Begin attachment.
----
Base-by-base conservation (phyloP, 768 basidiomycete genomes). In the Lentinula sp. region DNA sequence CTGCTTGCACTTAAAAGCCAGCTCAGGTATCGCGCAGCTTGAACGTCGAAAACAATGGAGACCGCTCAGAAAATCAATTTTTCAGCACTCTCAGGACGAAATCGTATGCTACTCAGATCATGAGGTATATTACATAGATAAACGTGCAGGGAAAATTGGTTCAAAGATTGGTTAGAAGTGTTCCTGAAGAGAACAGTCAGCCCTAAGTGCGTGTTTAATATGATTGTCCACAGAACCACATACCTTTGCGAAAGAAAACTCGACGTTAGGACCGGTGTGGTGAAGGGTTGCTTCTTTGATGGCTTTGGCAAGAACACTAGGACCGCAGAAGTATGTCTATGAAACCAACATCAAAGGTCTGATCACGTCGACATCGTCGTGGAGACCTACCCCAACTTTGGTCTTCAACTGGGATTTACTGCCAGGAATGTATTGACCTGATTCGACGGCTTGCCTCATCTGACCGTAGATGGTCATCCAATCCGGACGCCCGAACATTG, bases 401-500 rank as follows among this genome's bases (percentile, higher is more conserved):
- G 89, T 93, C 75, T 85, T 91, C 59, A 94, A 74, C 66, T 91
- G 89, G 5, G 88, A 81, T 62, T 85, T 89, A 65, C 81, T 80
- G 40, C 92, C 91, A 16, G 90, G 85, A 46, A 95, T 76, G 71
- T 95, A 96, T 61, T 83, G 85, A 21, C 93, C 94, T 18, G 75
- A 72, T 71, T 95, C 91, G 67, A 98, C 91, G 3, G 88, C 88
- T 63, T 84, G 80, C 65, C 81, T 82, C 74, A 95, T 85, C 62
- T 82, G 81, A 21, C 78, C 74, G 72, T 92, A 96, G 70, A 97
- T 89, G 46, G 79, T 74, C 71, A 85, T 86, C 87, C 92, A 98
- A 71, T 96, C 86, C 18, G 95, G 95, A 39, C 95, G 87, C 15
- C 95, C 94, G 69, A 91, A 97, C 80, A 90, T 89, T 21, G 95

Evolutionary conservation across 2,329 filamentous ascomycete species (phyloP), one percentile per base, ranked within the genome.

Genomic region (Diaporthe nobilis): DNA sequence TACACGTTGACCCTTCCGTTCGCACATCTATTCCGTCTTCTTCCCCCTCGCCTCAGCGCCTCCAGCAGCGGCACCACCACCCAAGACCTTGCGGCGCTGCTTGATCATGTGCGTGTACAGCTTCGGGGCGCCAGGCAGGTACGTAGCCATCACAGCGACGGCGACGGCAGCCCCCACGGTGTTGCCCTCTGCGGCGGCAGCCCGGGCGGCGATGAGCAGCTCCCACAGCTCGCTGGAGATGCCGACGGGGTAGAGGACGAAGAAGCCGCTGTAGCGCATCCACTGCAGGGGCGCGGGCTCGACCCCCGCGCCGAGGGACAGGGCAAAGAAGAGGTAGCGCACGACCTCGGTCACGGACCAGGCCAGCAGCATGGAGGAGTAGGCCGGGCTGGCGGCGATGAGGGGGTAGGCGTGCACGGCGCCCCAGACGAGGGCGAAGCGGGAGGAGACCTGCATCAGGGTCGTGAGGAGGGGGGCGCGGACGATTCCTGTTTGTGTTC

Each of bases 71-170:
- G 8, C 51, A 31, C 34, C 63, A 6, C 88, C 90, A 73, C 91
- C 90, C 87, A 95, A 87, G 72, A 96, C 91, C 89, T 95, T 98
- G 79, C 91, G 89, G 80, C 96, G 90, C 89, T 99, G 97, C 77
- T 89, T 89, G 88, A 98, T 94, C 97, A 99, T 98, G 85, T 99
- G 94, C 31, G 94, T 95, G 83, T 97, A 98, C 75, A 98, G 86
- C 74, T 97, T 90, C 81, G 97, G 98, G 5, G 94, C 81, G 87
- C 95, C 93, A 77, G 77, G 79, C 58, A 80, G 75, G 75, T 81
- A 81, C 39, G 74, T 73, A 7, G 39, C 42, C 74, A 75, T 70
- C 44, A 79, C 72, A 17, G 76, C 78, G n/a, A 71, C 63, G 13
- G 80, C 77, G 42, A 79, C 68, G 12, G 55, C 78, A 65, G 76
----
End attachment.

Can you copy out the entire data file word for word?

Base-by-base conservation (phyloP, 768 basidiomycete genomes). In the Lentinula sp. region DNA sequence CTGCTTGCACTTAAAAGCCAGCTCAGGTATCGCGCAGCTTGAACGTCGAAAACAATGGAGACCGCTCAGAAAATCAATTTTTCAGCACTCTCAGGACGAAATCGTATGCTACTCAGATCATGAGGTATATTACATAGATAAACGTGCAGGGAAAATTGGTTCAAAGATTGGTTAGAAGTGTTCCTGAAGAGAACAGTCAGCCCTAAGTGCGTGTTTAATATGATTGTCCACAGAACCACATACCTTTGCGAAAGAAAACTCGACGTTAGGACCGGTGTGGTGAAGGGTTGCTTCTTTGATGGCTTTGGCAAGAACACTAGGACCGCAGAAGTATGTCTATGAAACCAACATCAAAGGTCTGATCACGTCGACATCGTCGTGGAGACCTACCCCAACTTTGGTCTTCAACTGGGATTTACTGCCAGGAATGTATTGACCTGATTCGACGGCTTGCCTCATCTGACCGTAGATGGTCATCCAATCCGGACGCCCGAACATTG, bases 401-500 rank as follows among this genome's bases (percentile, higher is more conserved):
- G 89, T 93, C 75, T 85, T 91, C 59, A 94, A 74, C 66, T 91
- G 89, G 5, G 88, A 81, T 62, T 85, T 89, A 65, C 81, T 80
- G 40, C 92, C 91, A 16, G 90, G 85, A 46, A 95, T 76, G 71
- T 95, A 96, T 61, T 83, G 85, A 21, C 93, C 94, T 18, G 75
- A 72, T 71, T 95, C 91, G 67, A 98, C 91, G 3, G 88, C 88
- T 63, T 84, G 80, C 65, C 81, T 82, C 74, A 95, T 85, C 62
- T 82, G 81, A 21, C 78, C 74, G 72, T 92, A 96, G 70, A 97
- T 89, G 46, G 79, T 74, C 71, A 85, T 86, C 87, C 92, A 98
- A 71, T 96, C 86, C 18, G 95, G 95, A 39, C 95, G 87, C 15
- C 95, C 94, G 69, A 91, A 97, C 80, A 90, T 89, T 21, G 95

Evolutionary conservation across 2,329 filamentous ascomycete species (phyloP), one percentile per base, ranked within the genome.

Genomic region (Diaporthe nobilis): DNA sequence TACACGTTGACCCTTCCGTTCGCACATCTATTCCGTCTTCTTCCCCCTCGCCTCAGCGCCTCCAGCAGCGGCACCACCACCCAAGACCTTGCGGCGCTGCTTGATCATGTGCGTGTACAGCTTCGGGGCGCCAGGCAGGTACGTAGCCATCACAGCGACGGCGACGGCAGCCCCCACGGTGTTGCCCTCTGCGGCGGCAGCCCGGGCGGCGATGAGCAGCTCCCACAGCTCGCTGGAGATGCCGACGGGGTAGAGGACGAAGAAGCCGCTGTAGCGCATCCACTGCAGGGGCGCGGGCTCGACCCCCGCGCCGAGGGACAGGGCAAAGAAGAGGTAGCGCACGACCTCGGTCACGGACCAGGCCAGCAGCATGGAGGAGTAGGCCGGGCTGGCGGCGATGAGGGGGTAGGCGTGCACGGCGCCCCAGACGAGGGCGAAGCGGGAGGAGACCTGCATCAGGGTCGTGAGGAGGGGGGCGCGGACGATTCCTGTTTGTGTTC

Each of bases 71-170:
- G 8, C 51, A 31, C 34, C 63, A 6, C 88, C 90, A 73, C 91
- C 90, C 87, A 95, A 87, G 72, A 96, C 91, C 89, T 95, T 98
- G 79, C 91, G 89, G 80, C 96, G 90, C 89, T 99, G 97, C 77
- T 89, T 89, G 88, A 98, T 94, C 97, A 99, T 98, G 85, T 99
- G 94, C 31, G 94, T 95, G 83, T 97, A 98, C 75, A 98, G 86
- C 74, T 97, T 90, C 81, G 97, G 98, G 5, G 94, C 81, G 87
- C 95, C 93, A 77, G 77, G 79, C 58, A 80, G 75, G 75, T 81
- A 81, C 39, G 74, T 73, A 7, G 39, C 42, C 74, A 75, T 70
- C 44, A 79, C 72, A 17, G 76, C 78, G n/a, A 71, C 63, G 13
- G 80, C 77, G 42, A 79, C 68, G 12, G 55, C 78, A 65, G 76